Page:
Wu De

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For other uses, see Wude (disambiguation).
This is a Chinese name; the family name is Wu.

Wu De (Chinese: 吴德; pinyin: Wú Dé; Wade–Giles: Wu Teh; 1913 – November 29, 1995), born Li Chunhua (李春华), was a Chinese Communist revolutionary and politician of the People's Republic of China. He served in provincial-level leadership positions in Pingyuan Province, Tianjin municipality, Jilin Province, and Beijing municipality, and was a member of the Politburo of the Communist Party of China from 1973 to 1980.[1] After the Cultural Revolution, Wu was a key supporter of Hua Guofeng and was forced out of politics after Deng Xiaoping ousted Hua from his leadership position.

Communist revolution[edit]

Wu joined the Communist Party of China in 1933, and organized strikes and other workers' actions in the Tangshan area. After the eruption of the Second Sino-Japanese War, he organized the Hebei Anti-Japanese Army, committing it to guerrilla warfare in the northern regions. In 1940 he was appointed head of a working commission under the Central Committee of the Communist Party of China to oversee activity behind enemy lines. After the war, he served as Party secretary for Tangshan.

Early PRC[edit]

After the communist victory of 1949, Wu De briefly served as Vice Minister of Fuel Industry of the newly established People's Republic of China. He became the Communist Party Chief of Pingyuan Province in 1950, replacing Pan Fusheng, who had been demoted. After Pingyuan Province was abolished in 1952, Wu De was transferred to Tianjin, where he served as Vice Mayor and then Mayor from 1952 to 1955. Afterwards he was appointed the party chief (then called First Secretary) of Jilin Province.[1]

Cultural Revolution[edit]

Wu served in this position until the Cultural Revolution started in 1966. As Mao Zedong insisted that the Beijing Municipal Committee needed to be reorganized without Peng Zhen, who contested the policies of the Cultural Revolution, on June 4 the Central Committee transferred Wu De to the capital as second secretary of the CPC Municipal Committee, ranking immediately beneath First Secretary Li Xuefeng. During their leadership, the two of them ordered the suspension of classes of Beijing universities to allow students to fully concentrate on the Cultural Revolution. In 1967 he became a vice-chairman of the Beijing Revolutionary Committee, and was elected member of the CPC Central Committee in 1969.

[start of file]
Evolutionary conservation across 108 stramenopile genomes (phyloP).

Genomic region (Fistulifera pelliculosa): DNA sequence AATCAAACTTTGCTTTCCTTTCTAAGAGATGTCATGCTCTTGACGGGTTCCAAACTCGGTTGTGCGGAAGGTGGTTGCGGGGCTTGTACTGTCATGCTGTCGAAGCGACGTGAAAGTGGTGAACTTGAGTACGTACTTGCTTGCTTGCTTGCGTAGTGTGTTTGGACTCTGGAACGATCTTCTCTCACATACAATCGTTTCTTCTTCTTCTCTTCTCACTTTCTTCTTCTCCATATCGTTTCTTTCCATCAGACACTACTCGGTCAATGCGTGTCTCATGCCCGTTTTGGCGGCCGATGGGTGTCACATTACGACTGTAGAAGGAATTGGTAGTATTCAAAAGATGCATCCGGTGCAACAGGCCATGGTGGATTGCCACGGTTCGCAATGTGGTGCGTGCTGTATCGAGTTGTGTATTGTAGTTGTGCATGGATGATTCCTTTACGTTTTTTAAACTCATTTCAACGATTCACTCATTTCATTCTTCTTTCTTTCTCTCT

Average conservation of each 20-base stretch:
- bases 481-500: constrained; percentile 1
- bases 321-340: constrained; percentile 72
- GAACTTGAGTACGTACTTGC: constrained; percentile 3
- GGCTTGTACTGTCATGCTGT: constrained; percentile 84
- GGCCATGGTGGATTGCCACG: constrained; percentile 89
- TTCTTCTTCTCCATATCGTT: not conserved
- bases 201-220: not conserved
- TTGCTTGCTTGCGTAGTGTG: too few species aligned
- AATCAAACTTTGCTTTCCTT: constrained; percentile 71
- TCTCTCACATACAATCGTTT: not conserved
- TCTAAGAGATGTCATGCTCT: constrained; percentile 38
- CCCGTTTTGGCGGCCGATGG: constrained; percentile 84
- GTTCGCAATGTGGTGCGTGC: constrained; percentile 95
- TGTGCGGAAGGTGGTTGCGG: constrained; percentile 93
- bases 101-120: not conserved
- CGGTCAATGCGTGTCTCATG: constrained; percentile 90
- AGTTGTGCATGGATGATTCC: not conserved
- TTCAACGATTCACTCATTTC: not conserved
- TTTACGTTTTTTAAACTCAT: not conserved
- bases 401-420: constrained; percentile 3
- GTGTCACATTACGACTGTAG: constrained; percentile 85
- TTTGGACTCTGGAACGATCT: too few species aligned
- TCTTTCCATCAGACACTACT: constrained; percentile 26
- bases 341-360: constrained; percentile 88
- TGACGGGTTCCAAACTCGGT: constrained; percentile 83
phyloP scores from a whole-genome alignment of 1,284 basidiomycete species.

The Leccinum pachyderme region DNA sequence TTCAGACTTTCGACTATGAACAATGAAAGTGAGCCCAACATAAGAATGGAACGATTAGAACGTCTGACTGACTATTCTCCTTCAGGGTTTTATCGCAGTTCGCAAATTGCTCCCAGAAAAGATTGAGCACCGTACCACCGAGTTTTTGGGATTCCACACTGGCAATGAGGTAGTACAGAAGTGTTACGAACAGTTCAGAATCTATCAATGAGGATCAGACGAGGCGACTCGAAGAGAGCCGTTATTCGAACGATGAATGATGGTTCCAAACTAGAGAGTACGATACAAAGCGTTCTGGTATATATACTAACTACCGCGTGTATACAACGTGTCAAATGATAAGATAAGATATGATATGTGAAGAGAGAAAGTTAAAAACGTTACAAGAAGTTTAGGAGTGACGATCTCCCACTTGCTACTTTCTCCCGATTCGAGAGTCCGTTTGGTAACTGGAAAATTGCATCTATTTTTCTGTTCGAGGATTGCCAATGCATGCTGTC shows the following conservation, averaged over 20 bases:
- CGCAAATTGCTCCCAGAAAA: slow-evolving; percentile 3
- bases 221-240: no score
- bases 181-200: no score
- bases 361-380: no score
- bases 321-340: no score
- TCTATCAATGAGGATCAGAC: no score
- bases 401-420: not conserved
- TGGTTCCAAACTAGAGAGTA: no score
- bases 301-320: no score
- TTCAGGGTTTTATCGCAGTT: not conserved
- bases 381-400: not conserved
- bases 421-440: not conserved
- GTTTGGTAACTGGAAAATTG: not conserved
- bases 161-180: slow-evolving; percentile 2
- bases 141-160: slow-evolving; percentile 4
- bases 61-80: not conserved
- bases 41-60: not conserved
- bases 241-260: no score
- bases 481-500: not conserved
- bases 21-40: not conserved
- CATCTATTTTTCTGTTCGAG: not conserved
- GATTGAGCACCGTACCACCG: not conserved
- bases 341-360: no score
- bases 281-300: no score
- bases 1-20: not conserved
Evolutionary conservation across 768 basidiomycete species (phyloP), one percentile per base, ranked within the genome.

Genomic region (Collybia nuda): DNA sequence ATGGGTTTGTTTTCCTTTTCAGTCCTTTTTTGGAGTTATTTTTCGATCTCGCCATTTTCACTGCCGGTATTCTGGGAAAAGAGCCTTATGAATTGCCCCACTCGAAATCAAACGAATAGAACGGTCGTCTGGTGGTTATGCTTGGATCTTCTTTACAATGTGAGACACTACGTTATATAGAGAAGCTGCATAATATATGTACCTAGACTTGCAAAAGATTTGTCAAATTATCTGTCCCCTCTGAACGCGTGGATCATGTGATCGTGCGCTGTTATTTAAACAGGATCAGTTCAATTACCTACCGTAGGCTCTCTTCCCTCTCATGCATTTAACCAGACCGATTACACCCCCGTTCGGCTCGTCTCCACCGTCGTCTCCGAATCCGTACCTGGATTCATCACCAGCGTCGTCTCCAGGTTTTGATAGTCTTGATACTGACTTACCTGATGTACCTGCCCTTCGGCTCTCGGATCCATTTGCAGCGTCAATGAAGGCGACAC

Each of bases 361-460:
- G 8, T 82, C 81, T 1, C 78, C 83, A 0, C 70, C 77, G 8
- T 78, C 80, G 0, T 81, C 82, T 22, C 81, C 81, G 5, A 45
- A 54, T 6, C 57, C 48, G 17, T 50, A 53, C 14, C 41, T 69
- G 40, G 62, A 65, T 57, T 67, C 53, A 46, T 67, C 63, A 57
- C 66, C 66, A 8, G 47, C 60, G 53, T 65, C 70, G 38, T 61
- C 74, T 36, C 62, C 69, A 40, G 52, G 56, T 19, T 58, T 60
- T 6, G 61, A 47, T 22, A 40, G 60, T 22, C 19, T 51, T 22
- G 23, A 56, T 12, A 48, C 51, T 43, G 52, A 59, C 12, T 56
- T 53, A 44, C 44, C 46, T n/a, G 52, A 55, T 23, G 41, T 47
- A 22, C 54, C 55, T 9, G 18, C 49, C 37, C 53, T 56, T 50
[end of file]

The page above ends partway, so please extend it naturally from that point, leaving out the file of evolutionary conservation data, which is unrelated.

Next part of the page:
As Mao Zedong clashed with Lin Biao and Chen Boda at the Central Committee plenum held in Lushan in 1970, Wu De advised him to act swiftly in order to avoid trouble within the People's Liberation Army. He said: "The Chairman must act personally ... believing in the possibility to enlighten a lot of people united under the great leader Chairman Mao." From this moment on, Mao praised Wu De, calling him "virtuous" (playing on Wu De's first name, whose character 德 means "virtue"). Lin's death in the air crash following his attempted coup in 1971 enforced Wu's position. He was proclaimed head of the Cultural Group Under the State Council, a sort of temporary Minister of Culture.

After Xie Fuzhi's death in 1972, Wu De took over as chairman of the Beijing Revolutionary Committee and concurrently first secretary of the CPC Beijing Committee. In 1973 he was admitted into the CPC Politburo. He took active part at the "Criticize Lin Biao, Criticize Confucius" campaign, but Jiang Qing, believing he wanted to mislead the movement, criticized him, bringing forth his hostility towards the Gang of Four.

In 1975, he was a vice-chairman of the Standing Committee of the National People's Congress.

Wu De actively struggled against a rehabilitated Deng Xiaoping and worked to promote Hua Guofeng as Mao's successor. He advocated repression of the 1976 Tiananmen Incident, earning the ironic nickname of "no virtue". In October of the same year, he played a role in the arrest of the Gang of Four.

Downfall under Deng Xiaoping[edit]

The rise of Deng Xiaoping and the ouster of the Gang of Four marked the beginning of a repudiation of the Cultural Revolution. Though initially an important part of Hua Guofeng's leadership, Wu De was openly criticized at the Third Plenary Session of the 11th CPC Central Committee and lost his Politburo seat. In 1980, along with Chen Xilian and other Maoists, he was purged and resigned his post in the NPC Standing Committee.

Despite his participation to the Cultural Revolution, his role in removing the Gang of Four earned him a powerless position in the Central Advisory Commission. He died in Beijing in 1995.

References[edit]

  1. ^ a b "Wu De" (in Chinese). People's Daily. Retrieved 15 October 2014. 
Political offices
Preceded by
Pan Fusheng
Communist Party Chief of Pingyuan
1950–1952
Province abolished
Preceded by
Huang Jing
Mayor of Tianjin
1953–1955
Succeeded by
Huang Huoqing
Preceded by
Li Mengling
Communist Party Chief of Jilin
1955–1966
Succeeded by
Zhao Lin
Preceded by
Peng Zhen
Mayor of Beijing
Acting

1966–1967
Succeeded by
Xie Fuzhi
as Chairman of the Beijing Revolutionary Committee
Preceded by
Xiao Wangdong
as Minister of Culture
Head of the Cultural Group Under the PRC State Council
1970–1975
Succeeded by
Yu Huiyong
as Minister of Culture
Preceded by
Xie Fuzhi
Chairman of the Beijing Revolutionary Committee
1972–1978
Succeeded by
Lin Hujia